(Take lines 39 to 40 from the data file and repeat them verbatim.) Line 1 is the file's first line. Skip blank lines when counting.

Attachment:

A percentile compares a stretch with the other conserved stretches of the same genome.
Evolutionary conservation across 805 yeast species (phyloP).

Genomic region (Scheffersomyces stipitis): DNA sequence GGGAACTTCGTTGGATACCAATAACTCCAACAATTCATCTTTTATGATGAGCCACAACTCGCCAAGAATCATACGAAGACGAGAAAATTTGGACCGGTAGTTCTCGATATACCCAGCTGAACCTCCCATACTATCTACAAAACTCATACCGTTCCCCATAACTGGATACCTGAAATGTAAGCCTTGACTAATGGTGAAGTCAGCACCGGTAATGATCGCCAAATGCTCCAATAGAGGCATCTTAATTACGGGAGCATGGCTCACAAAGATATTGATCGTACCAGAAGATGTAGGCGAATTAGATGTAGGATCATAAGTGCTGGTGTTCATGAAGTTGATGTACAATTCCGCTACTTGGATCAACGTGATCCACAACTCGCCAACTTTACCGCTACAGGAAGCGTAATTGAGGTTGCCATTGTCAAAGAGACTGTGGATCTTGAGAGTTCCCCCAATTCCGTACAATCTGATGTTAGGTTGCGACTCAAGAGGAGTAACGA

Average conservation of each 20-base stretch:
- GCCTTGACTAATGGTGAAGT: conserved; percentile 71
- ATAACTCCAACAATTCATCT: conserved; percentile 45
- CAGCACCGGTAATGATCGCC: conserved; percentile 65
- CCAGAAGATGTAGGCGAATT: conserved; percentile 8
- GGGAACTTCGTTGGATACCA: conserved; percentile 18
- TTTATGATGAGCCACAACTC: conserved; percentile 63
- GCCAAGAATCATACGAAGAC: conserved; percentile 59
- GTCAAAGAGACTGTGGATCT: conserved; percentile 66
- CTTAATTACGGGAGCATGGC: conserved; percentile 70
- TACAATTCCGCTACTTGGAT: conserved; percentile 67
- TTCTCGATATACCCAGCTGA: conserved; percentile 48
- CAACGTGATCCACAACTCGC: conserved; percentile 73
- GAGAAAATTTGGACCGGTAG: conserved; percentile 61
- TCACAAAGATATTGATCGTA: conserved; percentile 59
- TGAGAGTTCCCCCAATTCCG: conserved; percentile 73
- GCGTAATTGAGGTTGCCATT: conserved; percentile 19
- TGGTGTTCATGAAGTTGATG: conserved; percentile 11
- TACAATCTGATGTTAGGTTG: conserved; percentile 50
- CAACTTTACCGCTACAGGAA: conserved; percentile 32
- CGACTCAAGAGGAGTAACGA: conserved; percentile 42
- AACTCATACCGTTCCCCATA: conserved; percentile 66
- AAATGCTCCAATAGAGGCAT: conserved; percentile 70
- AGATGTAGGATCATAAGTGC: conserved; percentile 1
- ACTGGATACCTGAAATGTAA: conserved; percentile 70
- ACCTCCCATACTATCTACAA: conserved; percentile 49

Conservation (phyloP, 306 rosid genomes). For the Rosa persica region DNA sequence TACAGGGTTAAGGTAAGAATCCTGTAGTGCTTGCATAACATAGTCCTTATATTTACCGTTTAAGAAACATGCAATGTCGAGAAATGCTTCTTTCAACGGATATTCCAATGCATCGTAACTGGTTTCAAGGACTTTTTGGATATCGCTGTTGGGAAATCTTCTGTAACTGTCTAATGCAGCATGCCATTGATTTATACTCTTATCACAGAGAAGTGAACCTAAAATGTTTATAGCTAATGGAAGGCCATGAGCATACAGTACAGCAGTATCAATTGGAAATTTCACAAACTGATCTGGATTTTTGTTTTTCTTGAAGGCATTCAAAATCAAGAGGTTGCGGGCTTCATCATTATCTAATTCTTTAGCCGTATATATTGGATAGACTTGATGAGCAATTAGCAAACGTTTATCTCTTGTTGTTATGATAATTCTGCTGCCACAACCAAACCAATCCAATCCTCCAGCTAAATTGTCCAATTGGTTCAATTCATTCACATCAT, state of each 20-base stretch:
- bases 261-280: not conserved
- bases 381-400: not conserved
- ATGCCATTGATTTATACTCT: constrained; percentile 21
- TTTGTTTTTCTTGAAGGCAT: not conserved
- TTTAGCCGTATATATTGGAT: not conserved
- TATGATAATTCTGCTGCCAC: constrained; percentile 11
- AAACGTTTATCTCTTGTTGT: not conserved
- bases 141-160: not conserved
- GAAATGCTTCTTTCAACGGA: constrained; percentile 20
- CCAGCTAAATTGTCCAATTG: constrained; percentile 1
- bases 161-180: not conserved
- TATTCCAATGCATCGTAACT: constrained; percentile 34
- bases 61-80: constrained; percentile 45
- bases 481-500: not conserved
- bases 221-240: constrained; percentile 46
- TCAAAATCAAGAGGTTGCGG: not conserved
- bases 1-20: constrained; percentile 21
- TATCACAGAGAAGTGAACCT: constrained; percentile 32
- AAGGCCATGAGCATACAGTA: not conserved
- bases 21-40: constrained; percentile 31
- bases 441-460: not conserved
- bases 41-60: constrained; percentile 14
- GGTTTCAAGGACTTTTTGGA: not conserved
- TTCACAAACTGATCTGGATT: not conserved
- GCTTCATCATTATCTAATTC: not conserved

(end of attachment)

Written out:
- GAAATGCTTCTTTCAACGGA: constrained; percentile 20
- CCAGCTAAATTGTCCAATTG: constrained; percentile 1